Michel Foucault quotes

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Michel Foucault

Birthdate: 15. October 1926
Date of death: 25. June 1984

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Paul-Michel Foucault , generally known as Michel Foucault , was a French philosopher, historian of ideas, social theorist, and literary critic.

Foucault's theories primarily address the relationship between power and knowledge, and how they are used as a form of social control through societal institutions. Though often cited as a post-structuralist and postmodernist, Foucault rejected these labels, preferring to present his thought as a critical history of modernity. His thought has influenced academics, especially those working in sociology, cultural studies, literary theory and critical theory. Activist groups have also found his theories compelling.

Born in Poitiers, France, into an upper-middle-class family, Foucault was educated at the Lycée Henri-IV, at the École Normale Supérieure, where he developed an interest in philosophy and came under the influence of his tutors Jean Hyppolite and Louis Althusser, and at the University of Paris , where he earned degrees in philosophy and psychology. After several years as a cultural diplomat abroad, he returned to France and published his first major book, The History of Madness . After obtaining work between 1960 and 1966 at the University of Clermont-Ferrand, he produced The Birth of the Clinic and The Order of Things , publications which displayed his increasing involvement with structuralism, from which he later distanced himself. These first three histories exemplified a historiographical technique Foucault was developing called "archaeology".

From 1966 to 1968, Foucault lectured at the University of Tunis before returning to France, where he became head of the philosophy department at the new experimental university of Paris VIII. Foucault subsequently published The Archaeology of Knowledge . In 1970, Foucault was admitted to the Collège de France, a membership he retained until his death. He also became active in a number of left-wing groups involved in anti-racist campaigns, anti-human rights abuses, and penal reform. Foucault later published Discipline and Punish and The History of Sexuality , in which he developed archaeological and genealogical methods which emphasized the role that power plays in society. Foucault died in Paris of neurological problems compounded by HIV/AIDS; he became the first public figure in France to die from the disease. His partner Daniel Defert founded the AIDES charity in his memory.

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Quotes Michel Foucault

„Where there is power, there is resistance.“

—  Michel Foucault, The History of Sexuality, Volume 1: An Introduction

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„Knowledge is not for knowing: knowledge is for cutting.“

—  Michel Foucault, The Foucault Reader: An Introduction to Foucault's Thought

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„In short, penal reform was born at the point of junction between the struggle against the super-power of the sovereign and that against the infra-power of acquired and tolerated illegalities.“

—  Michel Foucault
Context: It proved necessary, therefore, to control these illicit practices and introduce new legislation to cover them. The offenses had to be properly defined and more surely punished; out of this mass of irregularities, sometimes tolerated and sometimes punished with a severity out of all proportion to the offense, one had to determine what was an intolerable offense, and the offenders had to be apprehended and punished. With the new forms of capital accumulation, new relations of production and the new legal status of property, all the popular practices that belonged, either in a silent, everyday, tolerated form, or in a violent form, to the illegality of rights were reduced by force to an illegality of property. In that movement which transformed a society of juridico-political levies into a society of the appropriation of the means and products of labour, theft tended to become the first of the great loopholes in legality. Or, to put it another way, the economy of illegalities was restructured with the development of capitalist society. The illegality of property was separated from the illegality of rights. This distinction represents a class opposition because, on the one hand, the illegality that was to be most accessible to the lower classes was that of property – the violent transfer of ownership – and because, on the other, the bourgeoisie was to reserve to itself the illegality of rights: the possibility of getting round its own regulations and its own laws, of ensuring for itself an immense sector of economic circulation by a skillful manipulation of gaps in the law – gaps that were foreseen by its silences, or opened up by de facto tolerance. And this great redistribution of illegalities was even to be expressed through a specialization of the legal circuits: for illegalities of property – for theft – there were the ordinary courts and punishments; for the illegalities of rights – fraud, tax evasion, irregular commercial operations – special legal institutions applied with transactions, accommodations, reduced fines, etc. The bourgeoisie reserved to itself the fruitful domain of the illegality of rights. And at the same time as this split was taking place, there emerged the need for a constant policing concerned essentially with this illegality of property. It became necessary to get rid of the old economy of the power to punish, based on the principles of the confused and inadequate multiplicity of authorities, the distribution and concentration of the power correlative with actual inertia and inevitable tolerance, punishments that were spectacular in their manifestations and haphazard in their application. It became necessary to define a strategy and techniques of punishment in which an economy of continuity and permanence would replace that of expenditure and excess. In short, penal reform was born at the point of junction between the struggle against the super-power of the sovereign and that against the infra-power of acquired and tolerated illegalities. Chapter Two, Generalized Punishment, pp.87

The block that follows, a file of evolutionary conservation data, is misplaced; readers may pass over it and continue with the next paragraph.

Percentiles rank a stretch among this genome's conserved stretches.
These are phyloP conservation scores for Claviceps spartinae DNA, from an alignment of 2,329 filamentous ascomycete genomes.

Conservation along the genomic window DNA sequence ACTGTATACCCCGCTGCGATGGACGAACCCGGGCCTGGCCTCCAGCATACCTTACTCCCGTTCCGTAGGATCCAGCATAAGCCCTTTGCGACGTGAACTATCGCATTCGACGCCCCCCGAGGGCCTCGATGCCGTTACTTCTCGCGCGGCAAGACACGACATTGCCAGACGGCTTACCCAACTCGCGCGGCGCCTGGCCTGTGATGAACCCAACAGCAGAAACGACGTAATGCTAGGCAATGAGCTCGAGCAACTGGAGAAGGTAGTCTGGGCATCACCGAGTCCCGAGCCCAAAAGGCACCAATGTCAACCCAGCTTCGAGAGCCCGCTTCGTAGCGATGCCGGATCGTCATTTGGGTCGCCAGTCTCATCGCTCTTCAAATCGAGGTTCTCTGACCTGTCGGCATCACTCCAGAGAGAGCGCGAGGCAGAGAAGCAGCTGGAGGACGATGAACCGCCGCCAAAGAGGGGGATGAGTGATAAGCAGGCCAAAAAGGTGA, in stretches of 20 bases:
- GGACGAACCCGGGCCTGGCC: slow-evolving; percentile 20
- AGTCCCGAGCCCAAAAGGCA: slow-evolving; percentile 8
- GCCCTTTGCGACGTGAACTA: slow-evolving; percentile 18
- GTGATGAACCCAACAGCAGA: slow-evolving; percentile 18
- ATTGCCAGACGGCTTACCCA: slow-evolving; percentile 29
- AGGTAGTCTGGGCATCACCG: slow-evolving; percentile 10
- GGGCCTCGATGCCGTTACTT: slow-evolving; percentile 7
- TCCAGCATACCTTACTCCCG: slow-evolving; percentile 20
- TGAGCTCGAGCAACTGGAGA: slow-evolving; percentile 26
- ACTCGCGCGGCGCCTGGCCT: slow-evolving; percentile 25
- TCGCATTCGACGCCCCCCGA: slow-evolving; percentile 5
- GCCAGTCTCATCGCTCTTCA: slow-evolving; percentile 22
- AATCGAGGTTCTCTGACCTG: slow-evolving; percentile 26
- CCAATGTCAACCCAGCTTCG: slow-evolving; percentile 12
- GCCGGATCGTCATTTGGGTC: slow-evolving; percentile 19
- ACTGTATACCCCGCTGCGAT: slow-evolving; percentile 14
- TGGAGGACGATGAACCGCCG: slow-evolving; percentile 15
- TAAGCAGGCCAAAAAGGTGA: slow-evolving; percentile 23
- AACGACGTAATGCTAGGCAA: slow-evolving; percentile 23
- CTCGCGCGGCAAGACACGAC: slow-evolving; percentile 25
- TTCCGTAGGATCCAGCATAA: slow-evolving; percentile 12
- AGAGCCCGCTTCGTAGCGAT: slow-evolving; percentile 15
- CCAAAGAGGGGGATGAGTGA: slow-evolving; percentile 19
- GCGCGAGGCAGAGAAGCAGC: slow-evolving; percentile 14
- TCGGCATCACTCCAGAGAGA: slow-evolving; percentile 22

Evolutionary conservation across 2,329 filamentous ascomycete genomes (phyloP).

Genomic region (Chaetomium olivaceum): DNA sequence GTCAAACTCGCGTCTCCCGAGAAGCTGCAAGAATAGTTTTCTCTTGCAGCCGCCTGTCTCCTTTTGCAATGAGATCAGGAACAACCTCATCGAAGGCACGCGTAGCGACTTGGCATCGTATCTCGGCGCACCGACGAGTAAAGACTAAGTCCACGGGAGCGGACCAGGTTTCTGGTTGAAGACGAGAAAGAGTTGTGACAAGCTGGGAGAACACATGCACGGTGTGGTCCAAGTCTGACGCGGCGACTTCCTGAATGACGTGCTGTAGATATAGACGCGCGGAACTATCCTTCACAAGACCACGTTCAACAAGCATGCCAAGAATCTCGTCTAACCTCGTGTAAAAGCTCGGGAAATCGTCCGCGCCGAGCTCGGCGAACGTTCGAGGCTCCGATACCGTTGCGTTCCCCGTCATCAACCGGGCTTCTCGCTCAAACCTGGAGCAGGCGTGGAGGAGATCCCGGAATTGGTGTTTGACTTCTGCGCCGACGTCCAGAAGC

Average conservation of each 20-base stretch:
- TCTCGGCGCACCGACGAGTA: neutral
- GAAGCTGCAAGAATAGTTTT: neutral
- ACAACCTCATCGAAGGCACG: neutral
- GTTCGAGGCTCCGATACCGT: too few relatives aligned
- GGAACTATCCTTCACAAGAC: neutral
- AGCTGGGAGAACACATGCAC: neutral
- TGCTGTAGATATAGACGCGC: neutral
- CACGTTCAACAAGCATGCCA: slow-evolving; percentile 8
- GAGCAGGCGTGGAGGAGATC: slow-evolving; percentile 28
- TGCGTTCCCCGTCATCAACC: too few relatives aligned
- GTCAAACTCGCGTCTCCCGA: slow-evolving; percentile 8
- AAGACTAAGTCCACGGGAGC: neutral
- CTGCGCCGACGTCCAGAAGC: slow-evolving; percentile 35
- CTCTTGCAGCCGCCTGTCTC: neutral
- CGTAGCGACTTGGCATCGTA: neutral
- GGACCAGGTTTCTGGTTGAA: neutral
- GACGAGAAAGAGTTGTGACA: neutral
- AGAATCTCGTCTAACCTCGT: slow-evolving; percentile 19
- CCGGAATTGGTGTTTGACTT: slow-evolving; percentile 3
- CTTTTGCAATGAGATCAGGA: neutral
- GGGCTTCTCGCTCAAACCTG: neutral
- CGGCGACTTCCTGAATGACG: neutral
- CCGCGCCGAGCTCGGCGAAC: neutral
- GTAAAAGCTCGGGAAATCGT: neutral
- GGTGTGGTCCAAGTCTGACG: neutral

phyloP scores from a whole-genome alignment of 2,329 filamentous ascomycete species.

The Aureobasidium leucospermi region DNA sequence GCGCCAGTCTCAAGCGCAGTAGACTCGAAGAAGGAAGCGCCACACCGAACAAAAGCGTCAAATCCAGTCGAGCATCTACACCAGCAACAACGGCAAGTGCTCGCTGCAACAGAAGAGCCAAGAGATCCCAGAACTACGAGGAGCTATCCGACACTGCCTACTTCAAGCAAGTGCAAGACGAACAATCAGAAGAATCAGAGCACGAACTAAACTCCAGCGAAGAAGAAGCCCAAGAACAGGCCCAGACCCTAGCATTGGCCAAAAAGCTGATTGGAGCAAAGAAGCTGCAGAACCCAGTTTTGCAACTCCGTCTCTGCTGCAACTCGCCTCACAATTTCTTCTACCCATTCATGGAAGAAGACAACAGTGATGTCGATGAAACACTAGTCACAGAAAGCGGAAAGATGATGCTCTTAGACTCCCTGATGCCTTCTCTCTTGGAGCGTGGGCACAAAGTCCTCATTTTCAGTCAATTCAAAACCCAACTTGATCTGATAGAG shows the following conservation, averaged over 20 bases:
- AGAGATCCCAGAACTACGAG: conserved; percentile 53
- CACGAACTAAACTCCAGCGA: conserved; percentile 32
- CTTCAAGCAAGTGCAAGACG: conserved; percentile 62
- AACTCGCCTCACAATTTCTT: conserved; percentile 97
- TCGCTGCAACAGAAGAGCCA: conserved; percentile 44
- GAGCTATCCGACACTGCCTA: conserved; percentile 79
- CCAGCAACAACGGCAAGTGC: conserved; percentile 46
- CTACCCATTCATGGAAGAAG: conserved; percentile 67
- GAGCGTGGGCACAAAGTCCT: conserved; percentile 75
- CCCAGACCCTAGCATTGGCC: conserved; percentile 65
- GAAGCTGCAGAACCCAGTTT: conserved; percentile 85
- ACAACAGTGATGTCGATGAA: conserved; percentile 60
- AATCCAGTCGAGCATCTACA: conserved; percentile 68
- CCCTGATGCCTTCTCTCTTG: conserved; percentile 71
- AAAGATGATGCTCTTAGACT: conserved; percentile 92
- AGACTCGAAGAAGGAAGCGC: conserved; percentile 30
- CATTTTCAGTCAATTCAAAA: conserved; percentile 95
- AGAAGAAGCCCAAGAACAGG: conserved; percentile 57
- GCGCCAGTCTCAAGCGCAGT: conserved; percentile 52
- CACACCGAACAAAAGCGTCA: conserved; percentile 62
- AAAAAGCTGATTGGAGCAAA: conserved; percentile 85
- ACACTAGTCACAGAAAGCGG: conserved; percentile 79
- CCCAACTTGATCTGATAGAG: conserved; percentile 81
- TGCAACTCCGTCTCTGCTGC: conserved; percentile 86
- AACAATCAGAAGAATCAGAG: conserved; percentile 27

„We must first rid ourselves of the illusion that penality is above all (if not exclusively) a means of reducing crime and that, in this role, according to the social forms, the political systems or beliefs, it may be severe or lenient, tend towards expiation of obtaining redress, towards the pursuit of individuals or the attribution of collective responsibility.“